This is another of those times when someone else says what needs to be said, and says it well enough that the rest of us need not try. Wesley Pruden examines the supposed outing of Valerie Plame, and finds even less "there" there than we had been mislead to believe.
Mortuary Bob exposes another cover-up
November 18, 2005
It's not the crime, it's the cover-up.
Mortuary Bob Woodward made his career by establishing that as an article of capital faith. You could ask the ghost of Richard Nixon.
Mortuary Bob became a Washington legend for cultivating sources among both the quick and the dead, and he's guilty so far of no known crime. Well, except the crime of not taking seriously the game of who outed Valerie Plame, Washington's most famous airhead, as a covert operative of the CIA. That "crime" may yet get him "terminated" with extreme prejudice.
The husband of the airhead yesterday demanded the pursuit of Mortuary Bob by the famous special prosecutor from Chicago who has spent $20 million in vain pursuit of a crime, and could only manage to indict Scooter Libby for not remembering who told him about something that didn't happen. V Somebody even now is writing a play about the Plame game, and it's a musical comedy. It's easy to see why. We can only hope the music will be better than the words. Mortuary Bob wrote the best review of what's happened so far, when he told an interviewer for NPR that "when all the facts come out in this case it's going to be laughable because the consequences are not that great."
The consequences, great or not, are likely to fall hardest on the head of Patrick Fitzgerald. The big wind from Chicago has seen his case against Scooter fall apart over the last 48 hours. Scooter stands charged with perjury, a serious crime that rarely yields a conviction, because he said he learned of Valerie Plame's supposed status as a covert CIA agent from Tim Russert of NBC News, and not from a government official, which would have made it a violation of the law. Mr. Russert says that's not how he remembers it.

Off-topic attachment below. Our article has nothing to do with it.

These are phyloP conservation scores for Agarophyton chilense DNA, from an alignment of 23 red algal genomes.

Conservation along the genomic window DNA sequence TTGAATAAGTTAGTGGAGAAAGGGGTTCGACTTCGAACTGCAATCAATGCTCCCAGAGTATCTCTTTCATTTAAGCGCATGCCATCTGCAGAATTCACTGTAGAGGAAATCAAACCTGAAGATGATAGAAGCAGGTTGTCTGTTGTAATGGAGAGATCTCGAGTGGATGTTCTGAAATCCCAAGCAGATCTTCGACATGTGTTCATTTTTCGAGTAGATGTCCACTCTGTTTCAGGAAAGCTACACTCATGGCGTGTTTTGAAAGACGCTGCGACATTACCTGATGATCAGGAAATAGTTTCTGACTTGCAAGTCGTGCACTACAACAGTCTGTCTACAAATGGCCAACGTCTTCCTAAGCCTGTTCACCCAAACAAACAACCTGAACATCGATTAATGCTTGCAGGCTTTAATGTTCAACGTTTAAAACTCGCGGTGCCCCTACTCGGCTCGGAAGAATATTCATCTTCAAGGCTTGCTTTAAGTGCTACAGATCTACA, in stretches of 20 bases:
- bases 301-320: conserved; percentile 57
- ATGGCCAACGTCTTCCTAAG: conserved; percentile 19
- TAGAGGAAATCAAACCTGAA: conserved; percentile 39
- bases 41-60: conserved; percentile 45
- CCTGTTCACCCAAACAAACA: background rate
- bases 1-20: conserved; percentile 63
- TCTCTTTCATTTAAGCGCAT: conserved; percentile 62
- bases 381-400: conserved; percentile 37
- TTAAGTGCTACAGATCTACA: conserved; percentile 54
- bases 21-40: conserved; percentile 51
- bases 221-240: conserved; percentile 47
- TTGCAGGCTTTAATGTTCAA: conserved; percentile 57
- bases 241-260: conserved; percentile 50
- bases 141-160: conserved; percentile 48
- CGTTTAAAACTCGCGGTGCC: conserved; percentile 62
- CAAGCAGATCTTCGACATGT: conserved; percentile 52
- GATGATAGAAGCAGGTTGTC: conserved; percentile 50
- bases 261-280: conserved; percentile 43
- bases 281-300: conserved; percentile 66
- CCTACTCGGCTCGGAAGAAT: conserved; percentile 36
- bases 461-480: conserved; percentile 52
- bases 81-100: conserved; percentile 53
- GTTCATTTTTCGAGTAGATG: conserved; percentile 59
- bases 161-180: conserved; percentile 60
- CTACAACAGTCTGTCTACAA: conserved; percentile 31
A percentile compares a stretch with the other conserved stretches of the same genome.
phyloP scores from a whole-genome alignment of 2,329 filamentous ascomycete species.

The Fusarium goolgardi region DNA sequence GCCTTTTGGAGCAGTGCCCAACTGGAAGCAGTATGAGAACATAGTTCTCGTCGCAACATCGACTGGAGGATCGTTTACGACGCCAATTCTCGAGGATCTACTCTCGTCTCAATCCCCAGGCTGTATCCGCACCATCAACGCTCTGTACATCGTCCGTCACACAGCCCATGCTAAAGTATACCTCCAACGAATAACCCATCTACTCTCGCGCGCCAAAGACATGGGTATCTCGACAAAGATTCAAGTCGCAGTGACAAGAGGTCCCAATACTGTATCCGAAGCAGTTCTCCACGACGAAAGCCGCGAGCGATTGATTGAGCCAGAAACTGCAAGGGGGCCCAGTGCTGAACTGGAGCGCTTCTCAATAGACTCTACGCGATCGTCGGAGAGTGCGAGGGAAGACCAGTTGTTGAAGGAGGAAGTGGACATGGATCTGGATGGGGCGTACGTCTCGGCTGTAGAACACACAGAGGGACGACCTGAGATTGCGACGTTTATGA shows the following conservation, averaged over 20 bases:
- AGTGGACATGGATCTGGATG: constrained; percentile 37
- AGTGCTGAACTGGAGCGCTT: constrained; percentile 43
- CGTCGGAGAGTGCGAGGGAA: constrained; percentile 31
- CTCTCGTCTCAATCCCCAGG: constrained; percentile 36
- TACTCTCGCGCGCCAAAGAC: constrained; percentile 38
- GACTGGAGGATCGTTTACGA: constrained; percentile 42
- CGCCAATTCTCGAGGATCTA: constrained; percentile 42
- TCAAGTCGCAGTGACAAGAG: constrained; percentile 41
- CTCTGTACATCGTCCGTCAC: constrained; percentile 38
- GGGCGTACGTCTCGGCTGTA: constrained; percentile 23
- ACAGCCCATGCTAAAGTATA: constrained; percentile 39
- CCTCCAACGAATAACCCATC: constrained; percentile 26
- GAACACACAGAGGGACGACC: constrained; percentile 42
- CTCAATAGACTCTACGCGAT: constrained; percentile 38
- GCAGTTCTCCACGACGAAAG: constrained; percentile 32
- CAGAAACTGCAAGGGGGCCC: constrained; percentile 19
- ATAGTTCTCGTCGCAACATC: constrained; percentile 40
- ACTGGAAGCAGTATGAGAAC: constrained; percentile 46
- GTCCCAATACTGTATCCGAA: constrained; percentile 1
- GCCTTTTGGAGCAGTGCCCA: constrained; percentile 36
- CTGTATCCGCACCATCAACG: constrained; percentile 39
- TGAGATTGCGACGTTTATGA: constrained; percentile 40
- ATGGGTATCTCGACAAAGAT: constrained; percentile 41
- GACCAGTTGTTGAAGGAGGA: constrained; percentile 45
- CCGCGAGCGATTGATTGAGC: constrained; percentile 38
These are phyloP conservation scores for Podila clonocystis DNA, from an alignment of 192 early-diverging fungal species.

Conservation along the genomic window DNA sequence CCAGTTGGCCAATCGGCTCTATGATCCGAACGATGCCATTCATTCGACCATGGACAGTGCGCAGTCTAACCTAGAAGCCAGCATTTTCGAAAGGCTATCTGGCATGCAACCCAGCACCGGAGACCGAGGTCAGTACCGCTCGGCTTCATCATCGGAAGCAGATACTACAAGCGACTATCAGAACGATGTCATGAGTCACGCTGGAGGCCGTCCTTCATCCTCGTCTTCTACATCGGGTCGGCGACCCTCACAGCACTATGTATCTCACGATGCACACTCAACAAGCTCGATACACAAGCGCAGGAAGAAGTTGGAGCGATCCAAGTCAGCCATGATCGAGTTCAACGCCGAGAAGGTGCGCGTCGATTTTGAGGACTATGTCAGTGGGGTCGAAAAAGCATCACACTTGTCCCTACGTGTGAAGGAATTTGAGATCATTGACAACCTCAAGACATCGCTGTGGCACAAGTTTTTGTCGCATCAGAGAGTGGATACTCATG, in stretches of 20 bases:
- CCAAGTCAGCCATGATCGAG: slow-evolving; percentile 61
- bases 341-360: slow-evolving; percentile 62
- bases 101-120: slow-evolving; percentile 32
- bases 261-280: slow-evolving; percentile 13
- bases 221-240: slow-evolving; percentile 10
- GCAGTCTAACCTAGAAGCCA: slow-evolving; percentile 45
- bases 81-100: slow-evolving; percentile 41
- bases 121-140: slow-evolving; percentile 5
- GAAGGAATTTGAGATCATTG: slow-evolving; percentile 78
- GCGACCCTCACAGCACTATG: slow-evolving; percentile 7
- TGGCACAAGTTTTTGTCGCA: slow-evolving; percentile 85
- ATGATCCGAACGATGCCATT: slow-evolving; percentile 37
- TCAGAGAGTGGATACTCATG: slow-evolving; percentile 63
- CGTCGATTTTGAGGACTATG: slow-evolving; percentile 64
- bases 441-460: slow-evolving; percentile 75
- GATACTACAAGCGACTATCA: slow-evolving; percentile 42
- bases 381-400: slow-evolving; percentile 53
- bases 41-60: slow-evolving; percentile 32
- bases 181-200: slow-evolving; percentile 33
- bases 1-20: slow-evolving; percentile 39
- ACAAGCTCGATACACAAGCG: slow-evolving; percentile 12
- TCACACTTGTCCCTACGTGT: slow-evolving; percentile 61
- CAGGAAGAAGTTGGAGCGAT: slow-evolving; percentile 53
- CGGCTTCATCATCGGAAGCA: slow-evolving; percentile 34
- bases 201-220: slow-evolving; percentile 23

Even if Scooter was telling a lie, and not merely misremembering something from a long time ago, this is pretty thin soup on which to go to a grand jury. But if you're a special prosecutor who has just blown $20 million, even if merely taxpayer money, you're likely to be in a mild panic to come up with any old bone to throw into the pot.
But now comes Mortuary Bob with his story that he talked to Scooter before Tim did, and his notes reflect that he wanted to talk about "yellowcake" and "Joe Wilson's wife." This suggests that a lot of people in town knew about Val and Joe, who covert or not devote a lot of their time trying to get their overt pictures in the papers. If Scooter, who talks to a lot of reporters, all of whom look alike in the dark, got Tim and Mortuary Bob confused who could blame him? Probably not a jury, unless it's a jury packed with diehard Democrats eager to nail a Republican hide to the barn door. Where but the District of Columbia could you find a jury like that?
The operating manual for U.S. district attorneys sets out the dilemma for Mr. Fitzgerald. The manual requires that no prosecution can commence unless the D.A. believes he has the evidence to get a conviction. Losing is for losers, and that's why the government lawyer always holds the winning card (sometimes in his sleeve or sock).
If all this strikes the average American who actually has a life as a lot of stuff about not very much, he's excused. That's what Mortuary Bob thought, too, and that's what his newspaper and other organs of the bag-Bush-at-any-cost movement are unlikely to forgive. Mortuary Bob apologized to The Post for not coming forward with his admission until now. The editors put the apology on Page One, taking up space usually reserved for sad stories about helpless gay, black, female victims of our dirty, rotten, no-account society where the sun never shines, children never smile, lovers never woo and the river never runs smooth to the sea.
Mortuary Bob repented, The Post reported, "even as an investigation of who disclosed [Valerie Plame's] identity mushroomed into a national scandal." Of course it's a national scandal. Doesn't everybody from Pottstown to Yuma get up every morning eager to know what's going on at The Washington Post?
The irony is that this investigation into the fluff from an airhead's navel came about because first the New York Times and then The Post demanded it, nurtured it and gave the story mouth-to-mouth resuscitation every time it began to fade into the mist along the Potomac. And to think that only yesterday Scooter was on his way to prison, Karl Rove was about to be flung into hell, and George W. Bush was looking for impeachment lawyers. Now all we've got are a gang of media stars with hot notebooks. But any story with a journalist in it is a candidate for Page One. You could look it up. Wesley Pruden is editor in chief of The Times.
Wesley Pruden is editor in chief of The Times.